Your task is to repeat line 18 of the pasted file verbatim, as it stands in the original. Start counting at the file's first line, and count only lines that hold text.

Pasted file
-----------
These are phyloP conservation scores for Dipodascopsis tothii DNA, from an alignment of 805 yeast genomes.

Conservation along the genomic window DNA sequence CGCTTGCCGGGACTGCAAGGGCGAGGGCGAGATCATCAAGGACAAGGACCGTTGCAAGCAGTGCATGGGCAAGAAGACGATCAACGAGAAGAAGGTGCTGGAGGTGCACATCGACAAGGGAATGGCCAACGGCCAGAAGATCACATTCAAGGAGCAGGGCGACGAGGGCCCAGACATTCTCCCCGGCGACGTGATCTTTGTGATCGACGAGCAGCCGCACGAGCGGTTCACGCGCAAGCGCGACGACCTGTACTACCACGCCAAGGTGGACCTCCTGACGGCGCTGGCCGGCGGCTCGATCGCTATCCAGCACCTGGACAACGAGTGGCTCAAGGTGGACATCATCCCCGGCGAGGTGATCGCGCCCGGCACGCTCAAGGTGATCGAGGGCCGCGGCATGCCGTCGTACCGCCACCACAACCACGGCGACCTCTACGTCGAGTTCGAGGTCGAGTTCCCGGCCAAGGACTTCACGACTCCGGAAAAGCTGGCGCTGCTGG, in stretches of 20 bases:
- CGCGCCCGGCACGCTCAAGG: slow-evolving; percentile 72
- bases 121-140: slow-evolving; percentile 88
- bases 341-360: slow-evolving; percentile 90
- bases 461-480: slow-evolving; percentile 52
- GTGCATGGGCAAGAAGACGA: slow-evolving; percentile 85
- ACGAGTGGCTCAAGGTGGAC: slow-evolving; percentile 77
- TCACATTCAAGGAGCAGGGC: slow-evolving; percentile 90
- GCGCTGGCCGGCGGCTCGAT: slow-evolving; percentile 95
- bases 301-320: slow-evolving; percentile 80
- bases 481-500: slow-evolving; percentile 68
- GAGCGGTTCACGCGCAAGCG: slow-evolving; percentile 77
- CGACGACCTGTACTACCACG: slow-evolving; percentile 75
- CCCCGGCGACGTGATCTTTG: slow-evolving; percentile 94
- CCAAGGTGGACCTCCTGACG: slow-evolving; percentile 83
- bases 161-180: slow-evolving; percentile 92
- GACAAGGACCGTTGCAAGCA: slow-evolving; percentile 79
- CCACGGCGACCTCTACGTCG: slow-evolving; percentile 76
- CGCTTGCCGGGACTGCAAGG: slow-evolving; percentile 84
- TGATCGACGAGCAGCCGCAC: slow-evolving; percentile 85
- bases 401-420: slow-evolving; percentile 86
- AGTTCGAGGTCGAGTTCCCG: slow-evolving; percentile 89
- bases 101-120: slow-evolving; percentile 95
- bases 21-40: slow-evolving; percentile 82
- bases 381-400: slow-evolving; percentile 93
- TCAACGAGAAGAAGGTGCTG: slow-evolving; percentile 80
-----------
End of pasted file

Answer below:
- GACAAGGACCGTTGCAAGCA: slow-evolving; percentile 79